We are well aware that the FIA database is mutable over time. CarbonPlan’s academic collaborators have published widely on the use of FIA data in forest ecology applications in journals such as Science, Nature Climate Change, Proceedings of the National Academy of Sciences, and New Phytologist. Several of these publications also included U.S. Forest Service researchers who work on the FIA program. In our new work, we also relied on the peer-reviewed rFIA software package, which was developed by forest ecologists and statisticians with co-authors from the U.S. Forest Service.
Drawing on this collective knowledge and experience, our team designed multiple methodological safeguards to ensure that our results are robust (described in extended methods, page 9):
As outlined in the Brief methods and described in detail below, these small differences are highly unlikely to influence our analysis of over- or under- crediting because we calculate proportional changes in common practice, each derived from the same underlying data, thereby isolating the effect of how FIA data is aggregated to calculate common practice, as opposed to uninformative differences between our estimates of common practice and the [FIA] values used by [CARB in the] US Forest Project protocol.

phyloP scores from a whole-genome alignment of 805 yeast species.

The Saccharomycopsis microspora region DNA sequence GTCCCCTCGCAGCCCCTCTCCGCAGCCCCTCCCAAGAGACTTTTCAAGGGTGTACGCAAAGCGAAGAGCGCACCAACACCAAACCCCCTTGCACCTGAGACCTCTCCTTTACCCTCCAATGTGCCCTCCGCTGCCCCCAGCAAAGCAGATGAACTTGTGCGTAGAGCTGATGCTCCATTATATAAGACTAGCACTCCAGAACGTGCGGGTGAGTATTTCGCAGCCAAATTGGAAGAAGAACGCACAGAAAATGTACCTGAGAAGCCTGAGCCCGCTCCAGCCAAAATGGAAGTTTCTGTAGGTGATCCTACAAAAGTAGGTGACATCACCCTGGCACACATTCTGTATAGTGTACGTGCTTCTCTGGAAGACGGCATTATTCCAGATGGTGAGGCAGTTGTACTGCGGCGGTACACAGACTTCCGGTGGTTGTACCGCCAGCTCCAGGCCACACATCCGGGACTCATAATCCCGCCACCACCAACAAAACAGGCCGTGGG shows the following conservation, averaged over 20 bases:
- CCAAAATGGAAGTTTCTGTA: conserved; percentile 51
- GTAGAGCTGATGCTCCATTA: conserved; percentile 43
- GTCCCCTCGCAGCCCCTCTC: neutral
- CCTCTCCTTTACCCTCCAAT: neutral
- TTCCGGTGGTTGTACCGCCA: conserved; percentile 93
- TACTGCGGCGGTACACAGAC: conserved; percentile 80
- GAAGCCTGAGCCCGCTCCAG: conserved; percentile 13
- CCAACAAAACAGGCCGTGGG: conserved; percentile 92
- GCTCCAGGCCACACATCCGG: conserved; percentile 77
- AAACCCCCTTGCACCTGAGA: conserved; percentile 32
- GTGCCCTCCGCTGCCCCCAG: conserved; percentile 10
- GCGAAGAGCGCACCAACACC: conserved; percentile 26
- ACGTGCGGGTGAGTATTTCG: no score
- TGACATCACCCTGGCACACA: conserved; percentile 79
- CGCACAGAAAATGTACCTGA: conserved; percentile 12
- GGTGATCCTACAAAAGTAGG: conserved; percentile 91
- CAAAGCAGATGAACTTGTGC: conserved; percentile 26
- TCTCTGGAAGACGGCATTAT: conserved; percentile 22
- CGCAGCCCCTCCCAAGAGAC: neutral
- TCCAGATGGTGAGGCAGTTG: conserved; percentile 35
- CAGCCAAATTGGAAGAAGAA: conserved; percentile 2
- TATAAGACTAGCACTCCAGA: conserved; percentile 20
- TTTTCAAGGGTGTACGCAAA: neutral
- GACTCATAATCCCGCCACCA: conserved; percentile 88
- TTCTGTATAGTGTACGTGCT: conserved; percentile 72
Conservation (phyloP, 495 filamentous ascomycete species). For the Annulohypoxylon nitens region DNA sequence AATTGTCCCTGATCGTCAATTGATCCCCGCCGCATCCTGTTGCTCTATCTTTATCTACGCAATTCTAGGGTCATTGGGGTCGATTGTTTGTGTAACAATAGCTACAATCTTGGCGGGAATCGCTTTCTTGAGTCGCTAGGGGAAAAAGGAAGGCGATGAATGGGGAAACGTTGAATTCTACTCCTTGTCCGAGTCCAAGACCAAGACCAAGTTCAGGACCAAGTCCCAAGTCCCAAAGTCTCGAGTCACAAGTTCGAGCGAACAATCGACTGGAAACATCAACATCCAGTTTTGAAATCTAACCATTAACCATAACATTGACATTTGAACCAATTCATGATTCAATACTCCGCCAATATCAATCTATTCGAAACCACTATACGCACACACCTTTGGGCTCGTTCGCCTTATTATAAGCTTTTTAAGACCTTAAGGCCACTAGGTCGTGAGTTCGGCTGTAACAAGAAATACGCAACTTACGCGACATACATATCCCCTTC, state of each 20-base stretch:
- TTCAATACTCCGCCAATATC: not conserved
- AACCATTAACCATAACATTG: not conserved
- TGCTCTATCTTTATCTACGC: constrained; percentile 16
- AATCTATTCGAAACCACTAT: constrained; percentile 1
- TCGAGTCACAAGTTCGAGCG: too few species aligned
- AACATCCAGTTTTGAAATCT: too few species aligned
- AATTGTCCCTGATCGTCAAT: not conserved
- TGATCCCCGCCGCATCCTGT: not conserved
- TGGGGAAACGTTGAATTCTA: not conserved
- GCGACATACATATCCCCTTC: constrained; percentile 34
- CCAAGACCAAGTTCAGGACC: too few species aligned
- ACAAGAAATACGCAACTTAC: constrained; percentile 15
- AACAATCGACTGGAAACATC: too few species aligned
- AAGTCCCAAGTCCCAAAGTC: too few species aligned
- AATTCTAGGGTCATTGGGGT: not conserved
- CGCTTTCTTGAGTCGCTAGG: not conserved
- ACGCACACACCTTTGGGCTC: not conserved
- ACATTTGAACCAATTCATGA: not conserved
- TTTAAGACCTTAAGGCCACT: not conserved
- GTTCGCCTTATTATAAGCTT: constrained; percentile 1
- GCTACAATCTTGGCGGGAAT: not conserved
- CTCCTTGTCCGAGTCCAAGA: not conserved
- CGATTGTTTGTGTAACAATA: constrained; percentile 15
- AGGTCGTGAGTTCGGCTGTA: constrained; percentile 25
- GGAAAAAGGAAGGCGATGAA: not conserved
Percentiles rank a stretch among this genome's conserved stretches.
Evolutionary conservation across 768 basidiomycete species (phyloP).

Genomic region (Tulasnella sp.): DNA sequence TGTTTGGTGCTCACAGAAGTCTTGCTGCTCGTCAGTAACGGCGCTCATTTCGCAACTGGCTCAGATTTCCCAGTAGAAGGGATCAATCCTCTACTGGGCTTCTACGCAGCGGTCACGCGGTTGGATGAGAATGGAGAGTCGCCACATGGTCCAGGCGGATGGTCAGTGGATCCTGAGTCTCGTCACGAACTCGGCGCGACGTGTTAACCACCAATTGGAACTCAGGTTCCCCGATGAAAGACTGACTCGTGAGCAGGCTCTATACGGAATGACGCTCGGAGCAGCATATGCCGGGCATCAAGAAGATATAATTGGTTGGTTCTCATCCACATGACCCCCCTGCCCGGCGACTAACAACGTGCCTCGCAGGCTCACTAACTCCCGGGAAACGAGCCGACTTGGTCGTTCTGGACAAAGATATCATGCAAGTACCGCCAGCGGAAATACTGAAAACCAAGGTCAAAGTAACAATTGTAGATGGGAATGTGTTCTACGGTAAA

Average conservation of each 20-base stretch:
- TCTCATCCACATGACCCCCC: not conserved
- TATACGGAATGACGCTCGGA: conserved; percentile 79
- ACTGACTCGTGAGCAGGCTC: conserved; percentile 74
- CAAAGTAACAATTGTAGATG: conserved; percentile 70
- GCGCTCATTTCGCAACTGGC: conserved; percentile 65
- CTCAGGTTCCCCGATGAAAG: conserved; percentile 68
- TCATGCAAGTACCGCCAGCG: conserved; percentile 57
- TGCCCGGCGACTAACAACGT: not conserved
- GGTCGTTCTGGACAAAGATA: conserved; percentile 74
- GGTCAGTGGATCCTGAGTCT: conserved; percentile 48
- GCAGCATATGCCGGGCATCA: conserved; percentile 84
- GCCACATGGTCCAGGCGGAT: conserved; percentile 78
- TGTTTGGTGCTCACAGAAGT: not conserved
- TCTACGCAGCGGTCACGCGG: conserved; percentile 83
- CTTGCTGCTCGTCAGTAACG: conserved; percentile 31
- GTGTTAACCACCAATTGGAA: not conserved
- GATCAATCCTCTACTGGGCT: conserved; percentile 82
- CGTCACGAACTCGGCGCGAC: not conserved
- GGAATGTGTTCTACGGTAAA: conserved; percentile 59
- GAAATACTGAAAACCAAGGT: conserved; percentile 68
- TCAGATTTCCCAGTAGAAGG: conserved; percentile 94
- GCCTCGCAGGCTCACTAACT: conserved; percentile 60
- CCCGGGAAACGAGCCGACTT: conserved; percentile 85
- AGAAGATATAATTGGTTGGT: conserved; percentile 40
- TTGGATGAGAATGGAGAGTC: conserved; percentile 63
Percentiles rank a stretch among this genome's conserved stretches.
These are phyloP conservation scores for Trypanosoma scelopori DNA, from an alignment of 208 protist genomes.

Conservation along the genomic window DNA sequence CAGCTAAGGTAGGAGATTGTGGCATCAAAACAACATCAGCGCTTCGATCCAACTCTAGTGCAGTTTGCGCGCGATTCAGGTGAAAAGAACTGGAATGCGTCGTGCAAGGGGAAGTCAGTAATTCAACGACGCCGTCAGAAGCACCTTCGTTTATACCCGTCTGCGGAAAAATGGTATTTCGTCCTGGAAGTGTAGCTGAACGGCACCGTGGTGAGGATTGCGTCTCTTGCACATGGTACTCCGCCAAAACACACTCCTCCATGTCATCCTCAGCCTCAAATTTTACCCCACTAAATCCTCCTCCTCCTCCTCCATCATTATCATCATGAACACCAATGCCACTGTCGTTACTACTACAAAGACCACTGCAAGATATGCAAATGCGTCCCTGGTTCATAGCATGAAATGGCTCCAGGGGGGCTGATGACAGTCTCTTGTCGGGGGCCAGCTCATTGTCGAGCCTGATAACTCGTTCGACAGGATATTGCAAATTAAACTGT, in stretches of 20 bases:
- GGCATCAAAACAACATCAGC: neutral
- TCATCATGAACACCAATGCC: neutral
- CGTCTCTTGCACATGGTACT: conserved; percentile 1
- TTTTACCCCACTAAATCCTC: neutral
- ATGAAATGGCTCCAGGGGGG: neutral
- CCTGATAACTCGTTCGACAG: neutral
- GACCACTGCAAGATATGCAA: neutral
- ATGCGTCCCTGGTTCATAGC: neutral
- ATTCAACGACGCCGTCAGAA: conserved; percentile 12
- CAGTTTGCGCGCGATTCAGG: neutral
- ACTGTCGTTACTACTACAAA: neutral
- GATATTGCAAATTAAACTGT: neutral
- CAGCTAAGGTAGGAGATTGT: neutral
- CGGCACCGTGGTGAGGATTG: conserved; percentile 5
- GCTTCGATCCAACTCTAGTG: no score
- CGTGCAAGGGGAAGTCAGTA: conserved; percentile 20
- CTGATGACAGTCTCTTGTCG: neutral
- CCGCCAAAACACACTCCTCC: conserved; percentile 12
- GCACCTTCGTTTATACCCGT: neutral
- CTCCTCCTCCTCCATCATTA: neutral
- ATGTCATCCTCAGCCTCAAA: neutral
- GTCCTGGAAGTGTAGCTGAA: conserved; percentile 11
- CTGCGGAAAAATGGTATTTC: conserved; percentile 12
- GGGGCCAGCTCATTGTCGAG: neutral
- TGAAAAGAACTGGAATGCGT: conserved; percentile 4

Three independent reasons provide confidence that our methods and results are robust to any potential changes in the FIA database over the last six years. First, we can show that our reproduction of CARB’s common practice numbers — which were calculated by the U.S. Forest Service for the 2015 protocol — are highly accurate on both an assessment-area and project-level basis. Second, we introduced a methodological step to ensure that any error in reproducing CARB’s common practices is isolated and avoided in our alternative estimate of common practice. Third, we show that the statistical bias in our method is minor and suggests we might be under-estimating the extent of over-crediting, rather than reported exaggerated estimates. We address each issue in turn.
We accurately reproduce CARB’s common practice numbers
As shown in Supplementary Figure 2 (Extended Methods, page 7), we are able to accurately reproduce CARB’s calculation of common practice.